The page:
An essential part of both bible stories this morning is the Holy Spirit, that’s what ties them together. The third person of the triune God. When Jesus came down to the river to pray, he was baptized. And the text tells us that the Holy Spirit descended from heaven in bodily form like a dove and voice came from heaven: “This is my son. My beloved. With you I am well pleased.” The spirit blessed Jesus as God’s son, it affirmed his place in God’s plan, it proclaims God’s love and favor on the one who was about to give up everything. The one who was entering the danger zone.

(To listen to the sermon in full, please click below)

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  • November COVID Update

    If you are reading this before Sunday November 1st, I hope you take the time on Sunday morning to join us for communion in the parking lot at FPC.  It’s communion in the drive-through style, something the first Christians could never have envisioned.  It is nonetheless a faithful celebration of the meal that Jesus first initiated with his disciples.  Pastor Meg and I will be in the parking lot from 11 to 11:30 a.m. and we’ll have music to go along with the meal and hopefully lift your spirits. Stop by to hear the music, and for a blessing along with the communion meal.

    One of the most exciting things for me in recent weeks was our congregational meeting that we held via the online service Zoom.  It was so heart-warming to see that many of you in attendance.  Counting the couples on various screens, I think there were around 50 of you in attendance.  Thank you for your participation.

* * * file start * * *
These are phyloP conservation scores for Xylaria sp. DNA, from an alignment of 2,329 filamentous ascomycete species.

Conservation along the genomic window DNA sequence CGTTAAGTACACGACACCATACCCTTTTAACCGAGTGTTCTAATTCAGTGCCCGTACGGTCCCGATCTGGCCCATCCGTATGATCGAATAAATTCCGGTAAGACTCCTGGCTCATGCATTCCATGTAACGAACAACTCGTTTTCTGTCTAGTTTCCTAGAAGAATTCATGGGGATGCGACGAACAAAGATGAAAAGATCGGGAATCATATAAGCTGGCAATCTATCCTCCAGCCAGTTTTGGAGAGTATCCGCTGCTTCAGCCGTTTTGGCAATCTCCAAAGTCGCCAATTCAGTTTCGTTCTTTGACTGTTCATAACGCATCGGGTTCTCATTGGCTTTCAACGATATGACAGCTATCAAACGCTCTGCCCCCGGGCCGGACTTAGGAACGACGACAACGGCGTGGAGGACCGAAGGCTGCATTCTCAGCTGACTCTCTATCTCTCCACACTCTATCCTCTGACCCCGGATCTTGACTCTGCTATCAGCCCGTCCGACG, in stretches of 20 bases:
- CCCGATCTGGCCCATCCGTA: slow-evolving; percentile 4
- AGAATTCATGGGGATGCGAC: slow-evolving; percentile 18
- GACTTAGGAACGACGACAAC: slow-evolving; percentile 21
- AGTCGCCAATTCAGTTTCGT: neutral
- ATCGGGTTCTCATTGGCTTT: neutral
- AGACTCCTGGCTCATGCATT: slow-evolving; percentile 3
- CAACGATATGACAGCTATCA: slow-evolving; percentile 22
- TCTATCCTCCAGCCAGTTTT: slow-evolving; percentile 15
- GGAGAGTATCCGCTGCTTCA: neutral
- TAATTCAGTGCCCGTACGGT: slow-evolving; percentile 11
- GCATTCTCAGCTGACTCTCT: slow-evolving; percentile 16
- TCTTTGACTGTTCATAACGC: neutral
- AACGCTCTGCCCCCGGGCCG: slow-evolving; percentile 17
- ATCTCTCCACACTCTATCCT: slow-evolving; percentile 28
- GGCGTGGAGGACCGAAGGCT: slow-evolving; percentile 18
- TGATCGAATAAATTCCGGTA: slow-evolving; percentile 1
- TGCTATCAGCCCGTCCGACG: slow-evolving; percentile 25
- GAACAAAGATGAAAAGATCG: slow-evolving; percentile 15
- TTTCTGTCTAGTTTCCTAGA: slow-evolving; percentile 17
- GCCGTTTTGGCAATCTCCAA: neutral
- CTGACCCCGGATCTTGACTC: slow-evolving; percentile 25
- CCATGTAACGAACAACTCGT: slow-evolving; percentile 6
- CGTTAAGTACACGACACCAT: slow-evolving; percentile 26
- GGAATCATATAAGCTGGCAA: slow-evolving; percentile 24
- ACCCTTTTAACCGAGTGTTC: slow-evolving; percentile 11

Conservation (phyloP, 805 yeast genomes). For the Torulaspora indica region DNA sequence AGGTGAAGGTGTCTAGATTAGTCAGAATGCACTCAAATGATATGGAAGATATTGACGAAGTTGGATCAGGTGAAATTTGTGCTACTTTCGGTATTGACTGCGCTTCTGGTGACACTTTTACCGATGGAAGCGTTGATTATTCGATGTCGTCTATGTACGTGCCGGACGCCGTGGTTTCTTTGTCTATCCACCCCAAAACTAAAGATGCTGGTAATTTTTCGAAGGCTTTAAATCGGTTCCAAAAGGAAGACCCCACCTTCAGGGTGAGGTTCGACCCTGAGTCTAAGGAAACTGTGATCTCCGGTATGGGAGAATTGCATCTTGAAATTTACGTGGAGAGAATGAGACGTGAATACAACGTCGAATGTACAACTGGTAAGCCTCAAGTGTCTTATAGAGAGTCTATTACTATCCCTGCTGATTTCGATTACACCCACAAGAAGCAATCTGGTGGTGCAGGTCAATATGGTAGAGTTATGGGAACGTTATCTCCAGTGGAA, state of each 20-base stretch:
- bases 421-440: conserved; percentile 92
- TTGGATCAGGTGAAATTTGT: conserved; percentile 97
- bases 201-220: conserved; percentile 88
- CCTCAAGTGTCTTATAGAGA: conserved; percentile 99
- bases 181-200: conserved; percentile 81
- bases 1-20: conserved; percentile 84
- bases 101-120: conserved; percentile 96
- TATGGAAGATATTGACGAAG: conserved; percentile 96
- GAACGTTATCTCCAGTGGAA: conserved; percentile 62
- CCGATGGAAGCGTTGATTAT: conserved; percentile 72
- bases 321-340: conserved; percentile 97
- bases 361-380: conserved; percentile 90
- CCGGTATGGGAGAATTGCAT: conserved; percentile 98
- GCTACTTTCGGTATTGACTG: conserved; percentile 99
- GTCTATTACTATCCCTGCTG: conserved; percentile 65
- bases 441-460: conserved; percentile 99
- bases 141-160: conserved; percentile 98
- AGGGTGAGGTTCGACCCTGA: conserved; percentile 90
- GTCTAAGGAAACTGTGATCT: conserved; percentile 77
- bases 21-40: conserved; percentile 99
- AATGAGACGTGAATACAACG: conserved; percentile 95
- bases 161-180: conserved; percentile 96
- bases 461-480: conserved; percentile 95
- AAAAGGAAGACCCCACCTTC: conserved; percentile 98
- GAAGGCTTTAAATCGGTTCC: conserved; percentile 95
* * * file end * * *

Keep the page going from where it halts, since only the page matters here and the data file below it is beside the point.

At the meeting we elected new elders and deacons for the Class of 2023.  Please join me in expressing our thanks to elders Lovet Fokunang, Dee Logterman, Scott Hofmann, and Dawn Drost, and deacons Terry Brennand, Darcie Bessinger, and Marcia Baker.  We also elected Sheryl Bessinger to fill a partial term as an elder in the Class of 2021.  I’m thankful that they’ve accepted God’s call upon their lives to serve God by serving the people of our community.  May we lift them up in prayer (along with our other deacons & elders) as they help to care for and lead our congregation in challenging times.

    As you might imagine if you’re watching the news, Session unanimously voted to continue with YouTube worship for the month of November.  We continue to get around one hundred views each week, and I am very thankful for your participation in worship on YouTube.  It’s wonderful to have Pastor Meg back from maternity leave.  She is already busy planning Christian Education events and leading youth ministries.

    We will not host a church Thanksgiving dinner for obvious reasons, but we are spending this month getting ready for some exciting things in Advent.  We will have special music throughout our Advent worship services, there will be Advent activities for families, there is a special online bell choir concert in the works, and we’re hoping for an in-person outdoor Christmas Eve service.  Yes, it will be chilly, but we live in northern Utah and I know you people are hardy!  This service will be 30 minutes long, so you don’t get too cold.  We’ll have wonderful organ and bell music and Christmas hymns to sing, along with gospel readings of the birth of Jesus.  I think it’s going to be a wonderful way to celebrate the birth of the Christ-child.

    May the grace and peace of our Lord be with you all.

    —Pastor Derek